Hjelvik: “Yeah, like Norse mythology in general and also Norwegian history is to me like a really deep well. There’s so much in it that you can draw influences from. There’s so many good stories that make for good metal lyrics.
“Obviously that’s like a main theme that goes in Norse mythology is death and rebirth. And I think just that whole thing kind of appealed to me especially and I think part of that has to do with me leaving my old band and then starting this new band. So I feel like it’s appropriate to draw on those kinds of themes as well. It’s easy for me to put some personal things into the lyrics, even if it’s about Norse mythology.”
BraveWords: You chose “North Tsar” as the leadoff single for Welcome to Hel, accompanied by a fantastic cinematic video. Take us through the process of using that track as your first impression to fans and everything that went into that release?
Hjelvik: “I just kind of felt like that was the best song to start with because I think that’s the one that lives most up to the term blackened Viking heavy metal for me. And it just kind of felt like one of the more anthemy types of songs. It has a good chorus, in my opinion, and has some hooks. So that was important for me for introducing the first single.
“When it comes to the video we chose a great production company group GRUPA 13, which I’m sure you’re familiar with. They recently just did a crazy live filming of Behemoth and made a bunch of videos for them and other bands. But they make really cool videos, and they were just the obvious choice. They were pretty much on top of the list when it came to choosing people to make a video for the song.”
BraveWords: You filmed the video in an actual Viking village of Jomsborg. How was that experience?
Hjelvik: “That’s true. That’s like a place where they had like the most elite Viking force that were kind of like mercenaries and they were kind living there, kind of like socialist’s or something like that. They weren’t allowed to have girlfriends or whatever. They just had to train all day and then they would go out and fight for whoever pays the most. It’s a really cool village. Lots of rune stones and things like that, all these historical types of buildings that they rebuilt.”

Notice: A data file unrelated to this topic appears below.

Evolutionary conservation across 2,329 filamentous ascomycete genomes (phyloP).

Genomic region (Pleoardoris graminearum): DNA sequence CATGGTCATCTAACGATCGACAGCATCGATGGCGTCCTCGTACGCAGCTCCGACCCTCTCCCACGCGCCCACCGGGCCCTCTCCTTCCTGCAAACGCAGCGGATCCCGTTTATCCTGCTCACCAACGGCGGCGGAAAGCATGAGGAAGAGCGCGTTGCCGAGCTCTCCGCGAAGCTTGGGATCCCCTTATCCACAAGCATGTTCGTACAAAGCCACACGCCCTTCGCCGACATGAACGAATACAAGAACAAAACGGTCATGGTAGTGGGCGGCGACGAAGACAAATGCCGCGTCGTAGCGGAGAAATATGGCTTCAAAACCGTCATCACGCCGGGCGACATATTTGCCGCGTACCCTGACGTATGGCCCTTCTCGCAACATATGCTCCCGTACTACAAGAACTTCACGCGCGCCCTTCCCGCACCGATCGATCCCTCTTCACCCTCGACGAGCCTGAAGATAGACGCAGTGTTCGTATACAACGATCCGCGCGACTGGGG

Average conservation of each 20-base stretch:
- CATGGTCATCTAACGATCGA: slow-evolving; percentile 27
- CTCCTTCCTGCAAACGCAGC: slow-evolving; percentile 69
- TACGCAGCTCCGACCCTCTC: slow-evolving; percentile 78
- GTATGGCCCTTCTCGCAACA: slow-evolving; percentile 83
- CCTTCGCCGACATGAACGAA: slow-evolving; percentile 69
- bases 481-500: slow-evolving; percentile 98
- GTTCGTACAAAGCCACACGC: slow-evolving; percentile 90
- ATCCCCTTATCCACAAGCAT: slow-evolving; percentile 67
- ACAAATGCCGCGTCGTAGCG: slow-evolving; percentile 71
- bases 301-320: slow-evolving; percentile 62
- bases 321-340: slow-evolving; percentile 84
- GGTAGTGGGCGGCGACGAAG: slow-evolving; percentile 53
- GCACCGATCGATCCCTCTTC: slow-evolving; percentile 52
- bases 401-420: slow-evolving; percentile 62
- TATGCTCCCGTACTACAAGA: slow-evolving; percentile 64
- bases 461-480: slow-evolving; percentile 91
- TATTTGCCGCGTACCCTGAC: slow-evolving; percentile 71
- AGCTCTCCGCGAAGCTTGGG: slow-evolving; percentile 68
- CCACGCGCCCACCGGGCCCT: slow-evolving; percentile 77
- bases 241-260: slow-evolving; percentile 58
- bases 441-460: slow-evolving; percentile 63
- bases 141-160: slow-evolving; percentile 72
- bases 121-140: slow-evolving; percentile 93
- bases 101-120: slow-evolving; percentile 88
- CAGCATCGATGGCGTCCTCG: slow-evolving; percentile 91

BraveWords: And speaking on first impressions again, you had famed artist Joe Petagno handle album art duties. His list of clients in music and the heavy metal world are legendary. Why was he the obvious choice for this record?
Hjelvik: “Oh, yeah, I couldn’t be more happy. He was the perfect guy for the job. He’s around 70 or something like that now. He’s from America and lives in Denmark and he’s really into Norse mythology. So he was just the perfect guy to work with. Like he was totally on board with the lyrics and was really inspired. I only gave him some simple sketches for what I think the logo should look like and that was like a sword and a snake or something. But then he came back and said that everything came to him in the dream and then he showed me the sketch for the cover art. And it was just amazing and exactly the type of thing I wanted for the album.”
BraveWords: There are some fantastic special guests on this record in Matt Pike from High On Fire/Sleep and Mike Scalzi from Slough Feg. How did those collaborations come together?